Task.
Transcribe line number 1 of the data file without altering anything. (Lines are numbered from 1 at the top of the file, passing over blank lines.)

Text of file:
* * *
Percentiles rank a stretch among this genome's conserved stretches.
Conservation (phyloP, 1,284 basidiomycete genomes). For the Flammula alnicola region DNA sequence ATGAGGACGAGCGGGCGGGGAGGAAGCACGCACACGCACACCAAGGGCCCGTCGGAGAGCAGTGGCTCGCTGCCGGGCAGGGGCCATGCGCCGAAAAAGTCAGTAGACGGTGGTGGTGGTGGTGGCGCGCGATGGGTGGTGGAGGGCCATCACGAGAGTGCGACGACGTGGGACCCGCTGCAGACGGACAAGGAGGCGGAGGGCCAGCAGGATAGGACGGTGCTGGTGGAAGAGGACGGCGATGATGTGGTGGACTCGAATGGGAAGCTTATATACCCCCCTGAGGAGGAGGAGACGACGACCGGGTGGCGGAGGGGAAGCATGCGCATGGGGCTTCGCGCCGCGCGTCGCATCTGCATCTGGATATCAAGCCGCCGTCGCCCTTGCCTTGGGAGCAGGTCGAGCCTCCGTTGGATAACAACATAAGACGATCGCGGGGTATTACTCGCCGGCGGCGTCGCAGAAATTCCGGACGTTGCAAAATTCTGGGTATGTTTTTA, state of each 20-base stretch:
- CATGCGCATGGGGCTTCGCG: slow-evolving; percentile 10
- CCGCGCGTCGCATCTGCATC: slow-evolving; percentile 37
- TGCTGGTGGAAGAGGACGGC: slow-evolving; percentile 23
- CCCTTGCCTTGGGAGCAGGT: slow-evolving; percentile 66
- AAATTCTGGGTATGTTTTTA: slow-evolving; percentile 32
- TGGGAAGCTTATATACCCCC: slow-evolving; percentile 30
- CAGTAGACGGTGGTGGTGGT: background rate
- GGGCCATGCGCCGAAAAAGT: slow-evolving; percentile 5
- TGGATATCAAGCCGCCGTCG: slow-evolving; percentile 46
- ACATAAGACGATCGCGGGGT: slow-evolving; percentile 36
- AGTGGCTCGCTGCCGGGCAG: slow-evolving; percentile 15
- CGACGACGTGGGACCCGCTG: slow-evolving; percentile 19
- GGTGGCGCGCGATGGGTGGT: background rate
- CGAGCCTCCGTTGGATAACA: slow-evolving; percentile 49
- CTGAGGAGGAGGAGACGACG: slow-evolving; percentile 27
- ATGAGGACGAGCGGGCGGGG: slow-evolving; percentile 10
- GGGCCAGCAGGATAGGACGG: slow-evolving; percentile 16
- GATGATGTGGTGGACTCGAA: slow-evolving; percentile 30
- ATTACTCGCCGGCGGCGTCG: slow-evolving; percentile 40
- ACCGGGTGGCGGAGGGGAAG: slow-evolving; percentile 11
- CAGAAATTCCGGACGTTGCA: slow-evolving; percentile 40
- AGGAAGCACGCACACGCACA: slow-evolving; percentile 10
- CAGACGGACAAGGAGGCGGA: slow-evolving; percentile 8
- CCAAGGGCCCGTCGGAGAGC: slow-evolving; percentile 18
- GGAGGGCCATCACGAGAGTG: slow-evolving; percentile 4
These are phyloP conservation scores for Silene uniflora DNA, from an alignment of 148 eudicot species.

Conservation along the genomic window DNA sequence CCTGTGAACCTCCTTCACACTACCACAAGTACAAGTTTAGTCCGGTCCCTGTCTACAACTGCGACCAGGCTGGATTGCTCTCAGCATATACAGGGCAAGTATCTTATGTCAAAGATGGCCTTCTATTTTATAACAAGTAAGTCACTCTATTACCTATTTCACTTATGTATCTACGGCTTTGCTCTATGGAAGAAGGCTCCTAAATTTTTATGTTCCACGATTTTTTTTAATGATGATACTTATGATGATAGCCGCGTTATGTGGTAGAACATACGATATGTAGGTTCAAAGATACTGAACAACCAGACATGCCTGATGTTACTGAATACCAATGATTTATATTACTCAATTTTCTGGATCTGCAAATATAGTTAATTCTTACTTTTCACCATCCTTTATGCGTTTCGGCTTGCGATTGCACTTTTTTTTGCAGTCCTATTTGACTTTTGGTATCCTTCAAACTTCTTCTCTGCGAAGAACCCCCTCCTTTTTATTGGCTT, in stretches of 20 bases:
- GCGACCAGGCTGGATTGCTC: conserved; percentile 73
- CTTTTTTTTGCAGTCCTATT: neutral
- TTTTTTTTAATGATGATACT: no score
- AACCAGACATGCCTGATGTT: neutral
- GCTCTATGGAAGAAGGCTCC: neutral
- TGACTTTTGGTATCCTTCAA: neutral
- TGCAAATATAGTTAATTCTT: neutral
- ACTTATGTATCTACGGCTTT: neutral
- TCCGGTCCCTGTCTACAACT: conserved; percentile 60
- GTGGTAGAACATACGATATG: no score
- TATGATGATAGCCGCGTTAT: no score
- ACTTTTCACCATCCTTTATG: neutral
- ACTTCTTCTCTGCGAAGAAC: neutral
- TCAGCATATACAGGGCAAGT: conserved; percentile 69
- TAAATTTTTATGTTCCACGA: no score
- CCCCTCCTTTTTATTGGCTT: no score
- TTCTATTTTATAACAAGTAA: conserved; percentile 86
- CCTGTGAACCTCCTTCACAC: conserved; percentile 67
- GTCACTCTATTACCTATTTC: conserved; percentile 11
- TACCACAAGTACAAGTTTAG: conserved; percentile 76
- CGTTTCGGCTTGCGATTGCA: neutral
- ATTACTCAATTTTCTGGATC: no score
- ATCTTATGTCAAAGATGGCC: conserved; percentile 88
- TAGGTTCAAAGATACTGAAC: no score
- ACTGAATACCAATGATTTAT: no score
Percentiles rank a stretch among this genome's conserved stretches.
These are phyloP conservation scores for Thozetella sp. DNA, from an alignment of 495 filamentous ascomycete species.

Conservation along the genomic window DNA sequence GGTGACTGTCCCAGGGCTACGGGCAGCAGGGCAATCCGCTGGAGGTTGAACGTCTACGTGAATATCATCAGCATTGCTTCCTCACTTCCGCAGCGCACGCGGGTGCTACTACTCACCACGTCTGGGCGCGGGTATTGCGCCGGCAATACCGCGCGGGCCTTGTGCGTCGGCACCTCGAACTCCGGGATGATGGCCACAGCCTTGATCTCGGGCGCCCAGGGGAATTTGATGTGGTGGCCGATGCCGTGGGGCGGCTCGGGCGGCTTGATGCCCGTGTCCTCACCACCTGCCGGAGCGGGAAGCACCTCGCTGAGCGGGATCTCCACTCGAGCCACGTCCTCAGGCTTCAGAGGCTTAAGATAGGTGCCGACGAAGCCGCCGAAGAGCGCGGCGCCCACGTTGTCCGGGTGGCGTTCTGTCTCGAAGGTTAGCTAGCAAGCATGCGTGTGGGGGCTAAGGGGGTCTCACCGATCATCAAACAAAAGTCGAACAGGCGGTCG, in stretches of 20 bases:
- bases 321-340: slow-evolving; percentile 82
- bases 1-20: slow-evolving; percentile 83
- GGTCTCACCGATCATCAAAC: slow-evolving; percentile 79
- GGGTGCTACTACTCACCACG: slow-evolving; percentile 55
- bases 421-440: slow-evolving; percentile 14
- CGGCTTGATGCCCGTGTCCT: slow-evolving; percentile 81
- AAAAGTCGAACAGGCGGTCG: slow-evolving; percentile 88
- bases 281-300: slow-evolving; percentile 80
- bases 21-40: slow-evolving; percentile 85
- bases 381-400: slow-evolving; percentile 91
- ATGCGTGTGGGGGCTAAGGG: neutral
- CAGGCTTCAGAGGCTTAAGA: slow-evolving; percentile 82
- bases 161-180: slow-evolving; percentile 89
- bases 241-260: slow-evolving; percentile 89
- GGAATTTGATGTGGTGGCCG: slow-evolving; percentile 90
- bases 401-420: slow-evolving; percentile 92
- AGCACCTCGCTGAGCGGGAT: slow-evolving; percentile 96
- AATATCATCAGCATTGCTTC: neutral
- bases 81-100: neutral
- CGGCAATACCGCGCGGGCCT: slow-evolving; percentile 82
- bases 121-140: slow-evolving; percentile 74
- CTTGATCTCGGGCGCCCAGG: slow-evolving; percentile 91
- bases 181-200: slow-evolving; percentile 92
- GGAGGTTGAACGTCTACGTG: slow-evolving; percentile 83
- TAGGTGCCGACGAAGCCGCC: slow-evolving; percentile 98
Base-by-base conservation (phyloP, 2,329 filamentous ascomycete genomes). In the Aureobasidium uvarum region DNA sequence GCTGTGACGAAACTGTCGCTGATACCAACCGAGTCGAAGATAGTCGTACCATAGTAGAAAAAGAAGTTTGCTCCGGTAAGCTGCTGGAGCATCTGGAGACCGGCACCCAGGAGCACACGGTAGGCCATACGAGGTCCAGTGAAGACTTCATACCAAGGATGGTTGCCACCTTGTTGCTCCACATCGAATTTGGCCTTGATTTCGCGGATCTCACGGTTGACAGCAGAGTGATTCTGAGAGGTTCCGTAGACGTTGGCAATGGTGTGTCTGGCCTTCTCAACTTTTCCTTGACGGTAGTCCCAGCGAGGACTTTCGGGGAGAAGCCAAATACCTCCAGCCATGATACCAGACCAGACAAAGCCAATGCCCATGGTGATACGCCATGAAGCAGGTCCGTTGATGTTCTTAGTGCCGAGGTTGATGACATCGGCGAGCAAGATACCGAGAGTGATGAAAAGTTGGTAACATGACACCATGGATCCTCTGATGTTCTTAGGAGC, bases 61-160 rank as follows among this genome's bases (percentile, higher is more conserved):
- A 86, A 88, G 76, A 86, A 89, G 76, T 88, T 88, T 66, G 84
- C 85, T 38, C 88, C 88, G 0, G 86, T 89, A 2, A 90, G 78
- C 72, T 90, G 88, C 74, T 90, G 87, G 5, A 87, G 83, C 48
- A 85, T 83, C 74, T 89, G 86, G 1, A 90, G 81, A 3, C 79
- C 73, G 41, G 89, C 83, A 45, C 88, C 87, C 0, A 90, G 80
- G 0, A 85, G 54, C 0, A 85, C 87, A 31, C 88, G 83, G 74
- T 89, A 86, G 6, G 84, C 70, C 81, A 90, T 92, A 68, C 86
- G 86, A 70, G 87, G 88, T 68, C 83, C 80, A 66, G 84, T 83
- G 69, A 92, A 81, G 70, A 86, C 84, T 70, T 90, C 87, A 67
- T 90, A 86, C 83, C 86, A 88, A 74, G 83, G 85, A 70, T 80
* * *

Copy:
Percentiles rank a stretch among this genome's conserved stretches.